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Construction Trades, General

Program Description

Just the Facts

Construction Trades, General. A program that generally prepares individuals to apply technical knowledge and skills in the building, inspecting, and maintaining of structures and related properties. May include instruction in masonry, carpentry, electrical and power transmission installation, building/construction finishing, management, inspection and other construction-related applications.

This program is available in these options:

  • Certificate / Diploma
  • Associate degree
  • Bachelor's degree
  • Graduate Certificate

High School Courses

See the high school courses recommended for programs in this career cluster:

See the high school courses recommended for programs in this pathway:

Related Programs

Often similar programs have different names. Be sure to explore all your options.

Additional Information

The construction industry employs 7.7 million people in the U.S. As more of these workers retire, the need to replace them is growing. If you are thinking of a career in the trades, now is a good time to construct a plan.

There are more than 40 separate careers under the construction umbrella. The training for construction jobs varies depending upon the skills required. There are several general options. You can find an employer to train you. You can enter an apprenticeship program. Or, you can get a college diploma in a trade.

Usually the minimum age is 16 and preference is given to those who have completed high school. The availability may depend on where you live.

The length of a college program will depend upon which trade you study. It's usually 40 weeks for a program and about four years for an apprenticeship. Programs vary between schools, but all of them are designed to prepare students for immediate employment after they finish.

Finding an employer, without going the apprenticeship route, can be difficult and it is not always allowed. Licensing is mandatory for certain trades.

"In fact, in some states, and within some trades, plumbing, electrical, and carpentry for example, it may be impossible because of the requirement that an apprenticeship is mandated by law," says Patrick E. La Haye. He is the apprenticeship coordinator at Northeast Wisconsin Technical College.

Some employers in construction prefer to hire workers with little experience. Justin Bourne is the president of a contracting company. He prefers to train his own workers to make sure they do the job to his standards.

"Most of the guys I've hired start off from scratch," says Bourne. "They do clean up, basic cutting, and they work up from there." Bourne is looking for workers who are motivated, hard-working and in good shape to handle physical labor.Workers need to learn fast and show that they are capable. In return, they gain valuable, paid experience working side-by-side with a professional.

"I will not leave an inexperienced guy alone with a saw that could take off his arm in a second," says Bourne. He stresses that safety is the key on the jobsite.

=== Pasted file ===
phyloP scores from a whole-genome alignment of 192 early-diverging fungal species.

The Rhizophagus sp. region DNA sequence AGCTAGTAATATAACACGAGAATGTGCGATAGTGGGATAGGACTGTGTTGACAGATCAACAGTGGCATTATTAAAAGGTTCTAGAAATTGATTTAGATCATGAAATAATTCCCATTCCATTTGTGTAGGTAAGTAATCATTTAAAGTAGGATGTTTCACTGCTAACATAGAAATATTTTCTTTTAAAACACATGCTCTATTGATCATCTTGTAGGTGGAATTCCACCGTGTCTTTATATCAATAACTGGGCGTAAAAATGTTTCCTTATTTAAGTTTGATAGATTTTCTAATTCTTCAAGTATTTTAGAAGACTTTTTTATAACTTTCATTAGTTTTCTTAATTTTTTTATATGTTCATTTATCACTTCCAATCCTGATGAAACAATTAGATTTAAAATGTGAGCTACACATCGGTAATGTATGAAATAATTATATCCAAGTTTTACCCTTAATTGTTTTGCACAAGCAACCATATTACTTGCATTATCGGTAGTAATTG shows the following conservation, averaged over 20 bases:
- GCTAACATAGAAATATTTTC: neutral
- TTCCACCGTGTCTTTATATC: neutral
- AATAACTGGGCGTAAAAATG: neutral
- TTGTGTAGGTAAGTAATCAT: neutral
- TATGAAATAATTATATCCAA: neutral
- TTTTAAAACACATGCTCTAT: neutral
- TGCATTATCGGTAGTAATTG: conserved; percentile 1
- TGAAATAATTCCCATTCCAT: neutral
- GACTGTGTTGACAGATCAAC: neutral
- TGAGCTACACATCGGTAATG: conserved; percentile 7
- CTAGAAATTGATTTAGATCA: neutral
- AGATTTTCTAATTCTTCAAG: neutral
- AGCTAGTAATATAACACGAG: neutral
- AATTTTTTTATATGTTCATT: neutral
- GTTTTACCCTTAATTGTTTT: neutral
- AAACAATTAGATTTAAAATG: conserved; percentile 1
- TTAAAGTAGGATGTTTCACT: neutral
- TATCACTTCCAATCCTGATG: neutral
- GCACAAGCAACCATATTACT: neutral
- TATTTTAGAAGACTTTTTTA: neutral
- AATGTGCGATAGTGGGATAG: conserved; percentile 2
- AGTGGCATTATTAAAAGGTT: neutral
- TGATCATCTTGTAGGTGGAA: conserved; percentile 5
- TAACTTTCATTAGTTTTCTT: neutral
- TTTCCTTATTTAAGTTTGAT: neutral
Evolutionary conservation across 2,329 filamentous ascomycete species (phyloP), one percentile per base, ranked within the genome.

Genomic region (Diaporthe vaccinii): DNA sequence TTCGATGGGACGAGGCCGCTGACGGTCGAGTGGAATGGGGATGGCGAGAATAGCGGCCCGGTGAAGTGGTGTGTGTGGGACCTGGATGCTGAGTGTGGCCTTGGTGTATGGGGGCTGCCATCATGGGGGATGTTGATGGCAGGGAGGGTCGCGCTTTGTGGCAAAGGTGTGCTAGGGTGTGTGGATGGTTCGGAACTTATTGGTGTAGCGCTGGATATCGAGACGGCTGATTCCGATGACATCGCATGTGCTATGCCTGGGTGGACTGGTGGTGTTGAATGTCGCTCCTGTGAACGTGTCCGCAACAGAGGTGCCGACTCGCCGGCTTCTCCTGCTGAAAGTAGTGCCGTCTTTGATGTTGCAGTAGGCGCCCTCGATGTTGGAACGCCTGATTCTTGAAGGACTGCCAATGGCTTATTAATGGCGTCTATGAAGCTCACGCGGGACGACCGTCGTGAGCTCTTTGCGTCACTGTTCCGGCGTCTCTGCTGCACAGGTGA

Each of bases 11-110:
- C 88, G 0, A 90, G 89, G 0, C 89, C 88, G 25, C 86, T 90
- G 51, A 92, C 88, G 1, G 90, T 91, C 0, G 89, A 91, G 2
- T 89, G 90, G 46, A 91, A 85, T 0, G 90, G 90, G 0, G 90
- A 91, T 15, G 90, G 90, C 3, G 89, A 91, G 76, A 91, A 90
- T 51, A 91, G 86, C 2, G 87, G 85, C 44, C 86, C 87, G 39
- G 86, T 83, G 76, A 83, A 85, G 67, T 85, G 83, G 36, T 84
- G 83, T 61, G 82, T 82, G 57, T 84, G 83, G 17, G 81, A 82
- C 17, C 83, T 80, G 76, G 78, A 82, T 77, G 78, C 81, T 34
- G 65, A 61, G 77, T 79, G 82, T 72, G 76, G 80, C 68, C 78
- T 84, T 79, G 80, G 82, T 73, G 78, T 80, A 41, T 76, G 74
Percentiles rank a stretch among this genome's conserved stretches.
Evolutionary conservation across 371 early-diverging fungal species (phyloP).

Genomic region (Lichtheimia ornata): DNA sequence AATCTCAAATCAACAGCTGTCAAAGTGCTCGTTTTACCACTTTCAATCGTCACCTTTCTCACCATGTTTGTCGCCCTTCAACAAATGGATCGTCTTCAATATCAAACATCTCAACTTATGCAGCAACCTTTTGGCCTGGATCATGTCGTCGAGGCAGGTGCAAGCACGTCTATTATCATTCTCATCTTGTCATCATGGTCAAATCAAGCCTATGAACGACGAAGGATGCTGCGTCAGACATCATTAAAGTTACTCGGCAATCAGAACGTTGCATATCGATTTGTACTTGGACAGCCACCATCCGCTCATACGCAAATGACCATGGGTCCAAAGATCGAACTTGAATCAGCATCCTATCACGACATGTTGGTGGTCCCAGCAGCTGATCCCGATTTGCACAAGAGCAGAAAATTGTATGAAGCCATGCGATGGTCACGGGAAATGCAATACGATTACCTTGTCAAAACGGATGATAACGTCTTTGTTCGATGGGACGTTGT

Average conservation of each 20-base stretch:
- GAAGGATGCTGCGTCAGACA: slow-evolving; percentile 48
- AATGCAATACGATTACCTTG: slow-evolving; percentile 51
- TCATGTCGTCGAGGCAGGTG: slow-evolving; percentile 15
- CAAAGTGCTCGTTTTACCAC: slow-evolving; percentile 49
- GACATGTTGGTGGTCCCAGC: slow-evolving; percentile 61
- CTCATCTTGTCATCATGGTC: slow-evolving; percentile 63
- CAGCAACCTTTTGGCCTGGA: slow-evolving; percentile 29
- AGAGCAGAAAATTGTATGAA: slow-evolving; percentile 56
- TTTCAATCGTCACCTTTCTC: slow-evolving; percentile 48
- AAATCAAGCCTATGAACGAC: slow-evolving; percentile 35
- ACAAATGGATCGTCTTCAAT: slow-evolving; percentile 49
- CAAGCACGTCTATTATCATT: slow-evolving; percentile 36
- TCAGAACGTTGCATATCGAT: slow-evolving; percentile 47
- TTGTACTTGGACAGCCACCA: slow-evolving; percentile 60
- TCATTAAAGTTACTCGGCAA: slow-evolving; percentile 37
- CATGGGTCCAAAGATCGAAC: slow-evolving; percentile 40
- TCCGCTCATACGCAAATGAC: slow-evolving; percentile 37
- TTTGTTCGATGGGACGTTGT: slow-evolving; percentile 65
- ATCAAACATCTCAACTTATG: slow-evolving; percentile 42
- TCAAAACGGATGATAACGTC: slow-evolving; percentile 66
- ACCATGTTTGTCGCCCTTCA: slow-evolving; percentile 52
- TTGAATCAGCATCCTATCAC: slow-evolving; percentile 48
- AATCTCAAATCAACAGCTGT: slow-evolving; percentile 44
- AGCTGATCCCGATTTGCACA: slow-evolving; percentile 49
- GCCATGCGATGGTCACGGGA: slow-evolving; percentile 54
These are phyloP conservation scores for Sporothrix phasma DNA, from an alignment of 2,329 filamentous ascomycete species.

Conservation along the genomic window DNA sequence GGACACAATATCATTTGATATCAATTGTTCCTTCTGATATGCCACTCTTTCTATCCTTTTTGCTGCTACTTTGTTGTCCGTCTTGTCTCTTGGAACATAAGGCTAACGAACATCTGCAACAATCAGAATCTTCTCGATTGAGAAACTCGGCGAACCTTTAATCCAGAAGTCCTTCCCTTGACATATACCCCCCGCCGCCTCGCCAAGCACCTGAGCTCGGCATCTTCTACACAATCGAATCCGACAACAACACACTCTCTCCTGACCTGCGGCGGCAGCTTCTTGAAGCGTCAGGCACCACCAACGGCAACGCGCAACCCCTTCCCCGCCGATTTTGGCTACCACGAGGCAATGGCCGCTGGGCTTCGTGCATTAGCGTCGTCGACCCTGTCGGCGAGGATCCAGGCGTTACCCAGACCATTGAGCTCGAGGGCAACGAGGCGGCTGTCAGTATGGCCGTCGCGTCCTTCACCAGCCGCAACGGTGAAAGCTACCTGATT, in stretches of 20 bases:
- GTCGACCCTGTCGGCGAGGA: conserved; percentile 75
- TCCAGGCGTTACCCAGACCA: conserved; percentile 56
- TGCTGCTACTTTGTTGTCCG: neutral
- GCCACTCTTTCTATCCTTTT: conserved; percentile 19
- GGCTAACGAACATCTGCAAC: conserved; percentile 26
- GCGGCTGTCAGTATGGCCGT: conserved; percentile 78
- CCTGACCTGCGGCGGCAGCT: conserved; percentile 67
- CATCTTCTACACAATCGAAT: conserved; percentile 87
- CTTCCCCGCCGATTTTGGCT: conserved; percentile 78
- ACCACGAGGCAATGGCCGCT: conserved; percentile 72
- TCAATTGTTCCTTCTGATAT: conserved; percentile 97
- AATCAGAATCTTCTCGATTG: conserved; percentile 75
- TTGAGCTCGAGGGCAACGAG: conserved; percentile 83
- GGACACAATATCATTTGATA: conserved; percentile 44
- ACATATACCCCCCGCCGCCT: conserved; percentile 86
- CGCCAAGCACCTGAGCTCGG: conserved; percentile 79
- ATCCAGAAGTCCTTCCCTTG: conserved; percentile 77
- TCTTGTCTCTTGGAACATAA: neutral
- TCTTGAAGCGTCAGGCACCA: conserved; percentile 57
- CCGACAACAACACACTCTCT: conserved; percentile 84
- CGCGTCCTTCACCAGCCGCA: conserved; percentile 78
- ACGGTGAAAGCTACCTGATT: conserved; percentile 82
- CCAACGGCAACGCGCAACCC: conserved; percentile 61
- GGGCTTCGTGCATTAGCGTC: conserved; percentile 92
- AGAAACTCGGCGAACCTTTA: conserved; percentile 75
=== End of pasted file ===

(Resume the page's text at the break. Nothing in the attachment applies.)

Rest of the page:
Bourne recommends getting a summer job to gain hands-on experience in construction. You can try a few different trades to see what suits you best.

Some states offer Youth Apprenticeship programs. These programs can help you to explore various trades.

"Some school districts grant high school credit for completing such a program. The actual hands-on training within Youth Apprenticeship is limited but it does serve as a good way to find out what the trade is all about," says La Haye.

Allan Hackman is the strategic advisor for an apprenticeship commission. He recommends getting a job first and supplementing it with training later. "If you can find an employer willing to help you start off in the trade, it's the best," says Hackman. "People still think that you go to school first, then get a job. But the guilds have existed for centuries and that model of on-the-job training has been proven to work!"

Apprenticeships have many advantages. For example, a contract says that you must get quality, supervised, on-the-job training and related classroom instruction. The term of most apprenticeships is three years or more. You will get progressive wage increases. You will have steady employment and a valid, recognized credential when you finish.

"Adult apprenticeship, in my opinion, is the very best way to enter a trade," says La Haye.

To be selected as an apprentice, apprenticeship committees and sponsoring employers are looking for young people who are success-oriented. You can show this by getting good grades and taking part in extracurricular activities, says La Haye.

In high school, focus on math, science, physics, communication, and computer science classes. Trades classes are great but not necessary.

"Definitely the maths and almost any natural science will help you," says Hackman. "And English language arts -- you have to be able to communicate, no matter how you look at it."

You may need to have a valid driver's license. Hand tools can run from a few to several hundred dollars depending on the trade.

Texts books will also vary depending on the trade.


Occupational Outlook Handbook
For more information related to this field of study, see: Construction Laborers

For more information related to this field of study, see: Material Moving Machine Operators

For more information related to this field of study, see: Construction Managers

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National Institute for Women in Trades, Technology & Science
An organization dedicated to integrating women into non-traditional careers